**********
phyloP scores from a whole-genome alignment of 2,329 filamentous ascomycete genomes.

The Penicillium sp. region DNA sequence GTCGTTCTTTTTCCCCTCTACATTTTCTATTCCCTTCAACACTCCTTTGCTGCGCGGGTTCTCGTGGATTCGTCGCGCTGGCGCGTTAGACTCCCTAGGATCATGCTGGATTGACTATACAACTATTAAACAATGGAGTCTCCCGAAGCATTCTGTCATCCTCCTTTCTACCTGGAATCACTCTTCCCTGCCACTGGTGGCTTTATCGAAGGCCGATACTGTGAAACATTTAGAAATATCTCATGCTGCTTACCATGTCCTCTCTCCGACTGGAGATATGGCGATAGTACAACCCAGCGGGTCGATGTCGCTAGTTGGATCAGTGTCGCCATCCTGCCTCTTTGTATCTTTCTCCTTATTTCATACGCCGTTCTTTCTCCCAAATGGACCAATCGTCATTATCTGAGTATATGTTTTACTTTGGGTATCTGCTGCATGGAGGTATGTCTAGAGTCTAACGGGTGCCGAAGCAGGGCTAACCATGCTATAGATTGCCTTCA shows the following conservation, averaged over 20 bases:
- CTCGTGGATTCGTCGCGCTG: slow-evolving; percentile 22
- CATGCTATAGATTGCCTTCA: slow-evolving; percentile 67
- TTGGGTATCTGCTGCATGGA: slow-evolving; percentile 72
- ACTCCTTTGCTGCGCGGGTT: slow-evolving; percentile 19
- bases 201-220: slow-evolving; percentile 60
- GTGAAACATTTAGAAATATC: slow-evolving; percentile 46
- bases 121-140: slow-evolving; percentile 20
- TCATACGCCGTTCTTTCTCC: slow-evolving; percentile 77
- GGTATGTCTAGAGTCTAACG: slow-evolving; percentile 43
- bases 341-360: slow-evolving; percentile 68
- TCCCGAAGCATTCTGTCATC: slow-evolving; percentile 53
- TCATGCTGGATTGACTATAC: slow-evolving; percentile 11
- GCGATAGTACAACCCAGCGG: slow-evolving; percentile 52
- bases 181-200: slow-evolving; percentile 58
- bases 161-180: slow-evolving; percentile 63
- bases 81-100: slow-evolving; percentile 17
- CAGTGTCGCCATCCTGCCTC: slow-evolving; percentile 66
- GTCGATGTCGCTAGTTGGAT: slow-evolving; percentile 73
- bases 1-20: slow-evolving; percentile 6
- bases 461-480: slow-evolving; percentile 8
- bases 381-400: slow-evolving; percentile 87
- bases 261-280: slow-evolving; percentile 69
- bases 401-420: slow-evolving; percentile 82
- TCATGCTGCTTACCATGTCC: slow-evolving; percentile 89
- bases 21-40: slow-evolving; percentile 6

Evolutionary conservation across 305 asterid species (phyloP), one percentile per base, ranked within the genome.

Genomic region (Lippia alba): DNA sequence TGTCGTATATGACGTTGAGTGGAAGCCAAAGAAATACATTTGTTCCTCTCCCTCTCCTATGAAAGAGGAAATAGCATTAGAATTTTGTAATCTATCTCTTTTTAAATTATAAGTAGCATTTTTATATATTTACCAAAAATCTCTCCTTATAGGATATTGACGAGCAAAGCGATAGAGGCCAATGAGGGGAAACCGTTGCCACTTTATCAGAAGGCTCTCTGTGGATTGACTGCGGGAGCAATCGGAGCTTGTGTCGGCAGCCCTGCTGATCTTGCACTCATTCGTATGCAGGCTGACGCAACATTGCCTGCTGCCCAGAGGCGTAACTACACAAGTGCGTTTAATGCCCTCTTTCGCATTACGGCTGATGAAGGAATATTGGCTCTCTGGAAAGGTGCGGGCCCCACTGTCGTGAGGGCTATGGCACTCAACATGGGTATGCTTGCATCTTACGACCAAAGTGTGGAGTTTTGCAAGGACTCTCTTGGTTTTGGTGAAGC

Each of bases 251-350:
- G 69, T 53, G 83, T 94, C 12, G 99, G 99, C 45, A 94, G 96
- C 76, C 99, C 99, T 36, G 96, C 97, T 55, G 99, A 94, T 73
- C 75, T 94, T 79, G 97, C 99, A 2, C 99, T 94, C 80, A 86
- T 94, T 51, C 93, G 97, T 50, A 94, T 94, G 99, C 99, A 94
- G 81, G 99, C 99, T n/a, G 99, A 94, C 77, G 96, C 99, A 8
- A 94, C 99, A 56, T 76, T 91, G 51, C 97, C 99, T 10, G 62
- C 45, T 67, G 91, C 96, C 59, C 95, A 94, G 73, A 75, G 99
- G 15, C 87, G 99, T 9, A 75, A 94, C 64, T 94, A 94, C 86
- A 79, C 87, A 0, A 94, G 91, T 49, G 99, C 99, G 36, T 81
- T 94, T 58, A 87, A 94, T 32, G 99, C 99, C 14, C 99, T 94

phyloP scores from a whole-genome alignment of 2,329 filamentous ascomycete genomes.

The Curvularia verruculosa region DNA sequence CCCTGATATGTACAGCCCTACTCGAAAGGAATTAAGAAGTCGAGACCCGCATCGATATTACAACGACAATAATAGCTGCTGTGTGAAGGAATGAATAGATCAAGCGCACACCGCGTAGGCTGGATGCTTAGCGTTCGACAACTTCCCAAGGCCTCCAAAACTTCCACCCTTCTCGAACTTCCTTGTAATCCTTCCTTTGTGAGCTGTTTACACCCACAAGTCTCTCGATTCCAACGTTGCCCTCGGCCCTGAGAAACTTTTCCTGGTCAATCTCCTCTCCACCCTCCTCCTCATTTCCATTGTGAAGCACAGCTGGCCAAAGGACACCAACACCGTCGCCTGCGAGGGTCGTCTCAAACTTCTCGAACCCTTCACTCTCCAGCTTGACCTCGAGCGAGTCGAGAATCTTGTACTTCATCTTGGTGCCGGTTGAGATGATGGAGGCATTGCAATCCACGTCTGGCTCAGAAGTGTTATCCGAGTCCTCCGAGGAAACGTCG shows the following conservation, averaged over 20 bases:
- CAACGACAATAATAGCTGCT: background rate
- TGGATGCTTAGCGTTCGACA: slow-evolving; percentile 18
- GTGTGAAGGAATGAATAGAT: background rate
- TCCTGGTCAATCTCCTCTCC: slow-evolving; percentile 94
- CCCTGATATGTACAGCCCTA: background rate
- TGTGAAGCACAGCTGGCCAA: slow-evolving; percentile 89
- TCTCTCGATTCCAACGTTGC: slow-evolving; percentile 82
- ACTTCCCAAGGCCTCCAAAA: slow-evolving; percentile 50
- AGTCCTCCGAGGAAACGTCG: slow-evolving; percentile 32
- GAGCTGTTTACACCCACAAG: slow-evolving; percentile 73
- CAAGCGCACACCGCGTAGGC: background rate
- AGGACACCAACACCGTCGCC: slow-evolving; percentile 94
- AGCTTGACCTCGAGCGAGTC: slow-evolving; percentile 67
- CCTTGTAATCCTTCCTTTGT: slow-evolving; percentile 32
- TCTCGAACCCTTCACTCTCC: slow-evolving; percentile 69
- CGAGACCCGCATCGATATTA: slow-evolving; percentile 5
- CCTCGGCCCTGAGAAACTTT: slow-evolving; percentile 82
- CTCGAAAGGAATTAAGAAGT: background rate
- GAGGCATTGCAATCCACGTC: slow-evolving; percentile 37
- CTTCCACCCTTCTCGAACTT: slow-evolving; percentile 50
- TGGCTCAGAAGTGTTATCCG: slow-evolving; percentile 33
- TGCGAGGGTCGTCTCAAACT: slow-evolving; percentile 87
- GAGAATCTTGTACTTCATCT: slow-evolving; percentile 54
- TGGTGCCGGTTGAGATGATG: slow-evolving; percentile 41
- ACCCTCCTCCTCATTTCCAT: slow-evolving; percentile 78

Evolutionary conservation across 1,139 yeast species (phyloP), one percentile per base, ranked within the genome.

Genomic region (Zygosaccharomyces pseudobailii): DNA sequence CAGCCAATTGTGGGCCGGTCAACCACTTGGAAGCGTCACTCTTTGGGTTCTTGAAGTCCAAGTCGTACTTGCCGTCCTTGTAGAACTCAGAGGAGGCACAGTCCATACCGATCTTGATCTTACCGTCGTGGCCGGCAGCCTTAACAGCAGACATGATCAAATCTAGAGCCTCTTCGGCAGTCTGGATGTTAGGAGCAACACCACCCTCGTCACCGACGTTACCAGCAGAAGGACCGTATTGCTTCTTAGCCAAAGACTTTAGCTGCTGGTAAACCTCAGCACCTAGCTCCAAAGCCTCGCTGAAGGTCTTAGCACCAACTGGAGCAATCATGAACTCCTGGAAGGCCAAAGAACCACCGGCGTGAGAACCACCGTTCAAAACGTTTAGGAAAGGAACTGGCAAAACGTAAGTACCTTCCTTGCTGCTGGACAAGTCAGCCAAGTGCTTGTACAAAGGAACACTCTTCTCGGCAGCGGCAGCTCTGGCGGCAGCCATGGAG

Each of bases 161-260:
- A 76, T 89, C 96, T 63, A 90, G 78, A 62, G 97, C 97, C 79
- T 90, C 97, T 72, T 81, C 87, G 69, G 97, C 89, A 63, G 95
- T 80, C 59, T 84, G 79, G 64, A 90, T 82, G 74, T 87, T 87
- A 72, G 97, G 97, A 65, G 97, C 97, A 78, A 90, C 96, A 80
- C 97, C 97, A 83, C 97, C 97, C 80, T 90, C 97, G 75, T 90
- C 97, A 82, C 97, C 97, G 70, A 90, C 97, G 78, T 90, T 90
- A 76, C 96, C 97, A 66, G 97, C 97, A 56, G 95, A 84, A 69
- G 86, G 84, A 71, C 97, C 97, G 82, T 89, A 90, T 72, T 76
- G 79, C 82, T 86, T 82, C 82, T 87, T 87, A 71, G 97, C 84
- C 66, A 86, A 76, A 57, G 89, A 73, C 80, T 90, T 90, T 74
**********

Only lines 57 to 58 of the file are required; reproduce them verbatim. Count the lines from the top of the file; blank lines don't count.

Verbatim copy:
- TCTCGAACCCTTCACTCTCC: slow-evolving; percentile 69
- CGAGACCCGCATCGATATTA: slow-evolving; percentile 5